Guide was first developed by Peter Brown at the University of Kent in 1982. The original implementation was for PERQ workstations running UNIX. In 1984, Office Workstations Ltd. was formed to develop Guide commercially. In September 1986, the product gained the honour of being the first commercially available hypertext system. The Apple version was joined by one for Microsoft Windows in July 1987. After version 2.0, Owl International Inc. was bought by Matsushita Electric Industrial Corporation. In 1992, the developers changed to InfoAccess Inc.
Version 3.05 is a single-user document hypertext, with support for PCX and TIFF graphics, video, video disc, and external pointers. Multiple document Boolean search and a 32-item history are the only available navigation features. All four link classes are supported; anchors are represented by the following formats: italic (reference, command), bold (note), and underline (expansion). The anchor appearance may be changed, but only to other typographic styles. We consider these choices to be unfortunate. However, a nice feature is the fact that the mouse pointer changes shape when over an anchor. Text, graphics, and invisible anchors are supported.
Links may be created without scripting, though a simple Pascal clone (Logiix) is provided. Extensions may be written in C. Dynamic Data Exchange is supported. ASCII and RTF files may be imported and exported. An additional utility, G-Convert, converts Mac to PC hyperbooks.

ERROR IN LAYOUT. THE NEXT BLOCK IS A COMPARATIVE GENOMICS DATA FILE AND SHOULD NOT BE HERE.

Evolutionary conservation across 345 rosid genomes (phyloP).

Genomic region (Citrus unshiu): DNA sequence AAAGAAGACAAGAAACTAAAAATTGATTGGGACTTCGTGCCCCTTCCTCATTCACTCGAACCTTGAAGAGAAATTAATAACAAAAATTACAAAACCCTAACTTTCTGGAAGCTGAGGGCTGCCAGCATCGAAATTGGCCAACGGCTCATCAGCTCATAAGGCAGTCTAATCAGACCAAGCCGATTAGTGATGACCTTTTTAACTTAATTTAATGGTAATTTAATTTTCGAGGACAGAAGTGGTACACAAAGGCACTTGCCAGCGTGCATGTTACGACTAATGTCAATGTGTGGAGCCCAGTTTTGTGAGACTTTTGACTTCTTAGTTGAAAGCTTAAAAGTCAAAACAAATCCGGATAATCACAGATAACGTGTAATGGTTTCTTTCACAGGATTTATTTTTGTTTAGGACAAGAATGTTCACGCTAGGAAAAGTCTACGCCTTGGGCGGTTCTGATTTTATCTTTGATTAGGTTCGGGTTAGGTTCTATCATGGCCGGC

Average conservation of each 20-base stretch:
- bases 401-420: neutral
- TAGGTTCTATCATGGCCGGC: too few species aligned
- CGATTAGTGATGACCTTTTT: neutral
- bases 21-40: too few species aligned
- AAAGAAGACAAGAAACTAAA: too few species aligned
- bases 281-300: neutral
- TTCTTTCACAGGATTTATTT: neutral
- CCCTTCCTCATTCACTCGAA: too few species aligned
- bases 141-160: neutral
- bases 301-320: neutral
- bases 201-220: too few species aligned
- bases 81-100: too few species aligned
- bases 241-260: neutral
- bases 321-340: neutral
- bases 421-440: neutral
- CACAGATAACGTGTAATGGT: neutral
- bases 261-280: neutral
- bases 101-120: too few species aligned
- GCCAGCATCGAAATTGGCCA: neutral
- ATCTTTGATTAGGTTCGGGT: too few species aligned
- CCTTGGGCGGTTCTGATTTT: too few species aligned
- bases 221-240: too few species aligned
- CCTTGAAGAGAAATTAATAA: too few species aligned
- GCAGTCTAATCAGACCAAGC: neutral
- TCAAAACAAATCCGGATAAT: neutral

Guide is priced at $495. However, readers must be purchased individually, at prices which start at $95 each (for less than ten). This makes low volume distribution on par with book pricing unfeasible. For larger volumes, pricing is more reasonable. For instance, if purchasing between 1,000 and 5,000 copies, each reader is $19.50.
Owl once marketed Idex, an industrial-strength multi-user hypertext system which supports SGML, page templates, and user-defined search templates. The successor, Guidex, is available only in Europe. Owl more fully supports Guide Professional Publisher, a combination of Guide, Guide Writer, and Avalanche FastTAG. FastTAG analyzes a document's structure, inserting markup codes compatible with SGML. Guide Writer then builds this file into an electronic document, according to style attributes defined by the author. Input formats include DCA, RTF, WordPerfect, and Word.
Guide is very user-friendly. In case of difficulties, most of the 300-page manual is on-line. Its cross-platform compatibility and ease of linking earn it high marks. It is recommended if you can afford the runtime fees.
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